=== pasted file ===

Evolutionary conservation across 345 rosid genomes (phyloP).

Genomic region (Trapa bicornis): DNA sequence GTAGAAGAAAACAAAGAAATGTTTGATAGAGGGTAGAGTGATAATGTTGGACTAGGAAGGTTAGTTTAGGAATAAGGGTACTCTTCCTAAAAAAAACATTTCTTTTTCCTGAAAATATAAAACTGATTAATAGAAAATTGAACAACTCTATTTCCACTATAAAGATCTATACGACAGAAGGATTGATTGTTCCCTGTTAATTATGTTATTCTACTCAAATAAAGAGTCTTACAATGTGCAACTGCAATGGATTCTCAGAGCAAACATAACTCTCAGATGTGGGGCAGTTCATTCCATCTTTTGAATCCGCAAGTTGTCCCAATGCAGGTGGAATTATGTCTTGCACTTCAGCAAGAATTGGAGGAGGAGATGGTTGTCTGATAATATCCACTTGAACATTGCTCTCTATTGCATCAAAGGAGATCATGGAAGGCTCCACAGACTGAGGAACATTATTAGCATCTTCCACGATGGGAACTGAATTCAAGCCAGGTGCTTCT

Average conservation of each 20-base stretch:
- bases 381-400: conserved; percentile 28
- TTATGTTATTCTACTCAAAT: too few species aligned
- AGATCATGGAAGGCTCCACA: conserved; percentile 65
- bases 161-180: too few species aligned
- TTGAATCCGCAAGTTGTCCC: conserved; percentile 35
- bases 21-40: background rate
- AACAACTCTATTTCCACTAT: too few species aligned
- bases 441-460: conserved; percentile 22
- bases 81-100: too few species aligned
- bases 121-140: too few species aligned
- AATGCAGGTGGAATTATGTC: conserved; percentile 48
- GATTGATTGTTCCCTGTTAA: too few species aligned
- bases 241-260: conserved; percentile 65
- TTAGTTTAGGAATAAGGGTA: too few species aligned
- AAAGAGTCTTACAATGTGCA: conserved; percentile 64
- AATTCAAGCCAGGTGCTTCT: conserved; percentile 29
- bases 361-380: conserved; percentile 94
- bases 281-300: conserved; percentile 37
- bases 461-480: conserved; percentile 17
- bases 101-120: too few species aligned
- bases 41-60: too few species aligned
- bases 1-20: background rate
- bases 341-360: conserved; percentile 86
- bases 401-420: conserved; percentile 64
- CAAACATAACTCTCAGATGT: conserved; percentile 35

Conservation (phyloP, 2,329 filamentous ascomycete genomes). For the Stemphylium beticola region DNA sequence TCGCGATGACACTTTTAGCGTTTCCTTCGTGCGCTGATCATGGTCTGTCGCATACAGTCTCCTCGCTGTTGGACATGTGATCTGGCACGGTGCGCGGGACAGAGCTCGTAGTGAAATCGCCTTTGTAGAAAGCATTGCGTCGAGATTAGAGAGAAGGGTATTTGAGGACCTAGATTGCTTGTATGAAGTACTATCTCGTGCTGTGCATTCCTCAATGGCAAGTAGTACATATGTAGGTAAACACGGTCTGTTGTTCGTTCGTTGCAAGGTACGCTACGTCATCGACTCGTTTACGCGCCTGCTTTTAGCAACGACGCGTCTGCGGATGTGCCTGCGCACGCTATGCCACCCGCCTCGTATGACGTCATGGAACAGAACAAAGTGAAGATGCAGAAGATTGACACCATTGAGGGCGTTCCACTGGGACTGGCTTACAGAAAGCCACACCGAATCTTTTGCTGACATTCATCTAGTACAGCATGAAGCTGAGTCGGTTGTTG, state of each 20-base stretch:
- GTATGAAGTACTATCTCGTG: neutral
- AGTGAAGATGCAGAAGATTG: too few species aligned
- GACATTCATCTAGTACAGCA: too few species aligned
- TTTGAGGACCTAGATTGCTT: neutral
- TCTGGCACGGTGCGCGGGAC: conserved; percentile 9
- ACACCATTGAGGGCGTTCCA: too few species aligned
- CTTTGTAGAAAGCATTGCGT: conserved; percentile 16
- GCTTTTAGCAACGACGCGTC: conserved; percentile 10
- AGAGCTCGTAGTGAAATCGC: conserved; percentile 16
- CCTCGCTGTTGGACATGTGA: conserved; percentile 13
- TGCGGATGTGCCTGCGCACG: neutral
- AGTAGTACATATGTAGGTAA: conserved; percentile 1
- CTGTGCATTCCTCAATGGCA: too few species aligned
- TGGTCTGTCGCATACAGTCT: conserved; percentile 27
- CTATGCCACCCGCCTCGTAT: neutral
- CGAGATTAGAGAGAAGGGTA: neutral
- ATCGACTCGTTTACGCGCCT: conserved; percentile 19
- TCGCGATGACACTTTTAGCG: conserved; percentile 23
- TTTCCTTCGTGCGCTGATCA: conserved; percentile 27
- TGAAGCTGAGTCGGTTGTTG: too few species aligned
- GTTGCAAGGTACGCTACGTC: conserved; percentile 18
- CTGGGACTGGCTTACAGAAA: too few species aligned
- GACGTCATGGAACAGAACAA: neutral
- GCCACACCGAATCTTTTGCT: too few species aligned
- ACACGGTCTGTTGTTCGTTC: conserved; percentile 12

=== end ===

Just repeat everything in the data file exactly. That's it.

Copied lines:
Evolutionary conservation across 345 rosid genomes (phyloP).

Genomic region (Trapa bicornis): DNA sequence GTAGAAGAAAACAAAGAAATGTTTGATAGAGGGTAGAGTGATAATGTTGGACTAGGAAGGTTAGTTTAGGAATAAGGGTACTCTTCCTAAAAAAAACATTTCTTTTTCCTGAAAATATAAAACTGATTAATAGAAAATTGAACAACTCTATTTCCACTATAAAGATCTATACGACAGAAGGATTGATTGTTCCCTGTTAATTATGTTATTCTACTCAAATAAAGAGTCTTACAATGTGCAACTGCAATGGATTCTCAGAGCAAACATAACTCTCAGATGTGGGGCAGTTCATTCCATCTTTTGAATCCGCAAGTTGTCCCAATGCAGGTGGAATTATGTCTTGCACTTCAGCAAGAATTGGAGGAGGAGATGGTTGTCTGATAATATCCACTTGAACATTGCTCTCTATTGCATCAAAGGAGATCATGGAAGGCTCCACAGACTGAGGAACATTATTAGCATCTTCCACGATGGGAACTGAATTCAAGCCAGGTGCTTCT

Average conservation of each 20-base stretch:
- bases 381-400: conserved; percentile 28
- TTATGTTATTCTACTCAAAT: too few species aligned
- AGATCATGGAAGGCTCCACA: conserved; percentile 65
- bases 161-180: too few species aligned
- TTGAATCCGCAAGTTGTCCC: conserved; percentile 35
- bases 21-40: background rate
- AACAACTCTATTTCCACTAT: too few species aligned
- bases 441-460: conserved; percentile 22
- bases 81-100: too few species aligned
- bases 121-140: too few species aligned
- AATGCAGGTGGAATTATGTC: conserved; percentile 48
- GATTGATTGTTCCCTGTTAA: too few species aligned
- bases 241-260: conserved; percentile 65
- TTAGTTTAGGAATAAGGGTA: too few species aligned
- AAAGAGTCTTACAATGTGCA: conserved; percentile 64
- AATTCAAGCCAGGTGCTTCT: conserved; percentile 29
- bases 361-380: conserved; percentile 94
- bases 281-300: conserved; percentile 37
- bases 461-480: conserved; percentile 17
- bases 101-120: too few species aligned
- bases 41-60: too few species aligned
- bases 1-20: background rate
- bases 341-360: conserved; percentile 86
- bases 401-420: conserved; percentile 64
- CAAACATAACTCTCAGATGT: conserved; percentile 35

Conservation (phyloP, 2,329 filamentous ascomycete genomes). For the Stemphylium beticola region DNA sequence TCGCGATGACACTTTTAGCGTTTCCTTCGTGCGCTGATCATGGTCTGTCGCATACAGTCTCCTCGCTGTTGGACATGTGATCTGGCACGGTGCGCGGGACAGAGCTCGTAGTGAAATCGCCTTTGTAGAAAGCATTGCGTCGAGATTAGAGAGAAGGGTATTTGAGGACCTAGATTGCTTGTATGAAGTACTATCTCGTGCTGTGCATTCCTCAATGGCAAGTAGTACATATGTAGGTAAACACGGTCTGTTGTTCGTTCGTTGCAAGGTACGCTACGTCATCGACTCGTTTACGCGCCTGCTTTTAGCAACGACGCGTCTGCGGATGTGCCTGCGCACGCTATGCCACCCGCCTCGTATGACGTCATGGAACAGAACAAAGTGAAGATGCAGAAGATTGACACCATTGAGGGCGTTCCACTGGGACTGGCTTACAGAAAGCCACACCGAATCTTTTGCTGACATTCATCTAGTACAGCATGAAGCTGAGTCGGTTGTTG, state of each 20-base stretch:
- GTATGAAGTACTATCTCGTG: neutral
- AGTGAAGATGCAGAAGATTG: too few species aligned
- GACATTCATCTAGTACAGCA: too few species aligned
- TTTGAGGACCTAGATTGCTT: neutral
- TCTGGCACGGTGCGCGGGAC: conserved; percentile 9
- ACACCATTGAGGGCGTTCCA: too few species aligned
- CTTTGTAGAAAGCATTGCGT: conserved; percentile 16
- GCTTTTAGCAACGACGCGTC: conserved; percentile 10
- AGAGCTCGTAGTGAAATCGC: conserved; percentile 16
- CCTCGCTGTTGGACATGTGA: conserved; percentile 13
- TGCGGATGTGCCTGCGCACG: neutral
- AGTAGTACATATGTAGGTAA: conserved; percentile 1
- CTGTGCATTCCTCAATGGCA: too few species aligned
- TGGTCTGTCGCATACAGTCT: conserved; percentile 27
- CTATGCCACCCGCCTCGTAT: neutral
- CGAGATTAGAGAGAAGGGTA: neutral
- ATCGACTCGTTTACGCGCCT: conserved; percentile 19
- TCGCGATGACACTTTTAGCG: conserved; percentile 23
- TTTCCTTCGTGCGCTGATCA: conserved; percentile 27
- TGAAGCTGAGTCGGTTGTTG: too few species aligned
- GTTGCAAGGTACGCTACGTC: conserved; percentile 18
- CTGGGACTGGCTTACAGAAA: too few species aligned
- GACGTCATGGAACAGAACAA: neutral
- GCCACACCGAATCTTTTGCT: too few species aligned
- ACACGGTCTGTTGTTCGTTC: conserved; percentile 12